“The effect of this well-reasoned and thorough judgment is to put back in the hands of the judges the discretion during a sentencing hearing to provide a just and fit sentence,” he said after court.
http://news.nationalpost.com/2012/02/13/judge-rejects-outrageous-unconstitutional-mandatory-gun-sentence/
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Re: Judge rejects "outrageous" mandatory gun sentence

Postby gotchya » Tue Feb 14, 2012 1:07 am

A crazy decision that I hope will be overturned on appeal. I don't see how a judge can leave the realm of judiciary and enter the realm of law making. If Parliament decides to enact legislation with minimum mandatory sentences it should generally be respected.

This guy wasn't caught j-walking, he was caught with a loaded firearm.
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Re: Judge rejects "outrageous" mandatory gun sentence

Postby clachambre » Tue Feb 14, 2012 5:17 am

The guy was sitting inside a private residence... yes, playing with a loaded gun was stupid, regardless of where he was. But I agree with the judge when she says that the more important issue is what the person was doing with the gun. His intention was clearly not violent.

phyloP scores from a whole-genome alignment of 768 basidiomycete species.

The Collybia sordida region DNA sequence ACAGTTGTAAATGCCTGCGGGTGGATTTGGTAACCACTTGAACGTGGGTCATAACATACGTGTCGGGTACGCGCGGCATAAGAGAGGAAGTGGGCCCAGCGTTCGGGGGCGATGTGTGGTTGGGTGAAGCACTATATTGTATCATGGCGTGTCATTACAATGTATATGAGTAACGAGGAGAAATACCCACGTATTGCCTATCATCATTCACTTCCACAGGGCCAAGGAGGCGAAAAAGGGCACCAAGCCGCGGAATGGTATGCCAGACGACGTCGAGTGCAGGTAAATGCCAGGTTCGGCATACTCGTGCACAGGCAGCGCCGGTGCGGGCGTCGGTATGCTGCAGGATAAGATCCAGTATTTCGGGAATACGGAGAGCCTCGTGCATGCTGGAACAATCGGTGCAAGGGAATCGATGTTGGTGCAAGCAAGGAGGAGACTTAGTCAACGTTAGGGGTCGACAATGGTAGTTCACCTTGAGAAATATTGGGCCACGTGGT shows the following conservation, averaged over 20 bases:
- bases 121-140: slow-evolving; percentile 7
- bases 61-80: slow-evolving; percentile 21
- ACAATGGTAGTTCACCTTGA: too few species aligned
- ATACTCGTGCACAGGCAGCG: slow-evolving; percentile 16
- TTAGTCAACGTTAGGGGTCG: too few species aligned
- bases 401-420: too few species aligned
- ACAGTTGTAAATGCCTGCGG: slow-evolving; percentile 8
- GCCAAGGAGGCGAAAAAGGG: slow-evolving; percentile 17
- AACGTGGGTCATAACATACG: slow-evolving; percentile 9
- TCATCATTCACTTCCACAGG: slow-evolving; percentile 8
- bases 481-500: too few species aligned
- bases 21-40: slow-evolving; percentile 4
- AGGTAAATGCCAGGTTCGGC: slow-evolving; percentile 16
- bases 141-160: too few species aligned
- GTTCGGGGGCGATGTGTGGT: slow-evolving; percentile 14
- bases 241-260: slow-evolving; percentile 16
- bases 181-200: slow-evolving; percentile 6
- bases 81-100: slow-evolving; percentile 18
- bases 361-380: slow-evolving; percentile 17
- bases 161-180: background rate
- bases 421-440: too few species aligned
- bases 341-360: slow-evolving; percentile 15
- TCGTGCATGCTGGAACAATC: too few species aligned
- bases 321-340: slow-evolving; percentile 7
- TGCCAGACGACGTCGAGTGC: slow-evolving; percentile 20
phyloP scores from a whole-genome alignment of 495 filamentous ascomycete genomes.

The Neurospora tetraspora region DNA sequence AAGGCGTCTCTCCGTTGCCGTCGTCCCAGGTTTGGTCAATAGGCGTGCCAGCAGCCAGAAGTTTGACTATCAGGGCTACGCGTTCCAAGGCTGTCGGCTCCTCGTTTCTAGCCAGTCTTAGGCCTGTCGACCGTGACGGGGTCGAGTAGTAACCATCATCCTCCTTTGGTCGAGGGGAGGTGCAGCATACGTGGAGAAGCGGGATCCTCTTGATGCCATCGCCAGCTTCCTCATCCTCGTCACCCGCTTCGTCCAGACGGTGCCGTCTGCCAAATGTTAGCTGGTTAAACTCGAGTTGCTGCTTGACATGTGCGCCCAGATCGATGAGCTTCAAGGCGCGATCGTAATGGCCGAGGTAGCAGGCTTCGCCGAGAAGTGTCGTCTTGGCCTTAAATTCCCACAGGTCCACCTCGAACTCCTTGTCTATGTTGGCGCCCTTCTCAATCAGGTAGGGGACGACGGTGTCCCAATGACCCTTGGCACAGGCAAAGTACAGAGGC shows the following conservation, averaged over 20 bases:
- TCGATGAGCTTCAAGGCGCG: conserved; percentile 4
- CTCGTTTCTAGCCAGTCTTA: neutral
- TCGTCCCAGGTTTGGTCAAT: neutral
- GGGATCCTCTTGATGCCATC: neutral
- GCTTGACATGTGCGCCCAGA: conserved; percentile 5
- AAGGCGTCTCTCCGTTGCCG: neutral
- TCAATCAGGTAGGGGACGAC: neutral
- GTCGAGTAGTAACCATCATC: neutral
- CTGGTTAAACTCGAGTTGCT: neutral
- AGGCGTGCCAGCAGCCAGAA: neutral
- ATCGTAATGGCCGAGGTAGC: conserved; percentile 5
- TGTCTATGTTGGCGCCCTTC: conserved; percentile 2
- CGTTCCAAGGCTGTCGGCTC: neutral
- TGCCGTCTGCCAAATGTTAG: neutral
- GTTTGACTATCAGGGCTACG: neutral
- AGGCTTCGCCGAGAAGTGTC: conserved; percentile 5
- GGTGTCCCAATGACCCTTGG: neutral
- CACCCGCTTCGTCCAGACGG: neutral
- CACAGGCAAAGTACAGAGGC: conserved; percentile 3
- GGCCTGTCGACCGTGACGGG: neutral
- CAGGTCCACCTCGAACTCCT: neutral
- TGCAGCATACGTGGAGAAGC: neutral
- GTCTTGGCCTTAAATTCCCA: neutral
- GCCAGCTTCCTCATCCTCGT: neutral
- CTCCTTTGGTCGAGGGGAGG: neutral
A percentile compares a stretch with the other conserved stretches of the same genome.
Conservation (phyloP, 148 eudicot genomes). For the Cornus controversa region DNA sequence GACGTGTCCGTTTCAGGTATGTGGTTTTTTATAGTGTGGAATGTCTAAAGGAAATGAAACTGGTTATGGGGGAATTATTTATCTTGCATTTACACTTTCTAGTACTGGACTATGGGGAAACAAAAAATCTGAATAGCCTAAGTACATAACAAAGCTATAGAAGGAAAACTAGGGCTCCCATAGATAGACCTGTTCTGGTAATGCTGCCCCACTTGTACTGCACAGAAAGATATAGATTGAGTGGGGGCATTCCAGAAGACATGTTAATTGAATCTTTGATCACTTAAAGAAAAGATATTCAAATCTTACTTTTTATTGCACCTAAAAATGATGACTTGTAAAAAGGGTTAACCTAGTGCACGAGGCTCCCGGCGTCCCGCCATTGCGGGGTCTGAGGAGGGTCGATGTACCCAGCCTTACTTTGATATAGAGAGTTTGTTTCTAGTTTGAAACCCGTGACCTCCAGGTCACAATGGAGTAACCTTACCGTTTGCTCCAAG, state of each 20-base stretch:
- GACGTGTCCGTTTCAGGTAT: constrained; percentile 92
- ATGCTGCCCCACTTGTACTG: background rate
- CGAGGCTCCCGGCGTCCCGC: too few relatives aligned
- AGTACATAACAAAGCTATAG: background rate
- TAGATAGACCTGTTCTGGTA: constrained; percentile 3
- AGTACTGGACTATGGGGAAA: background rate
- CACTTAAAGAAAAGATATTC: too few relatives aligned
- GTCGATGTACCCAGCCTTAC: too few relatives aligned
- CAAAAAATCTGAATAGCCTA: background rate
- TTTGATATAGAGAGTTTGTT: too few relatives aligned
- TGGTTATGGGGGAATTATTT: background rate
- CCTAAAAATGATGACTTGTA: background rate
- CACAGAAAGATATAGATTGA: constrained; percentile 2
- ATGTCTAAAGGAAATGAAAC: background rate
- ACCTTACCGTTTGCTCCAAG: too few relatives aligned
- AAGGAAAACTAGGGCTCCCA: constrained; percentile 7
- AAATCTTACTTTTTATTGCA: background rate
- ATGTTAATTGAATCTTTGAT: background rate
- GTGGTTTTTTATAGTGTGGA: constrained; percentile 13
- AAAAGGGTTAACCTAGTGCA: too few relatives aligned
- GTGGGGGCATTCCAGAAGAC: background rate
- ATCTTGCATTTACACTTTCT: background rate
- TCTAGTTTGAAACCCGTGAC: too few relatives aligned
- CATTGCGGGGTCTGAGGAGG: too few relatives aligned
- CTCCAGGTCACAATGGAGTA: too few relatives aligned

Seems like a stroke of horrible luck to me.

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Re: Judge rejects "outrageous" mandatory gun sentence

Postby Bald Man » Tue Feb 14, 2012 7:29 am

So if judges don't follow the law, what happens to them? What's the point in having law if judges think they can create their own?

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Re: Judge rejects "outrageous" mandatory gun sentence

Postby ryan.p » Tue Feb 14, 2012 8:51 am

Bald Man wrote:So if judges don't follow the law, what happens to them? What's the point in having law if judges think they can create their own?


pendiente resbaladiza
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Re: Judge rejects "outrageous" mandatory gun sentence

Postby SupahDuck » Tue Feb 14, 2012 1:33 pm

ryan.p wrote:
Bald Man wrote:So if judges don't follow the law, what happens to them? What's the point in having law if judges think they can create their own?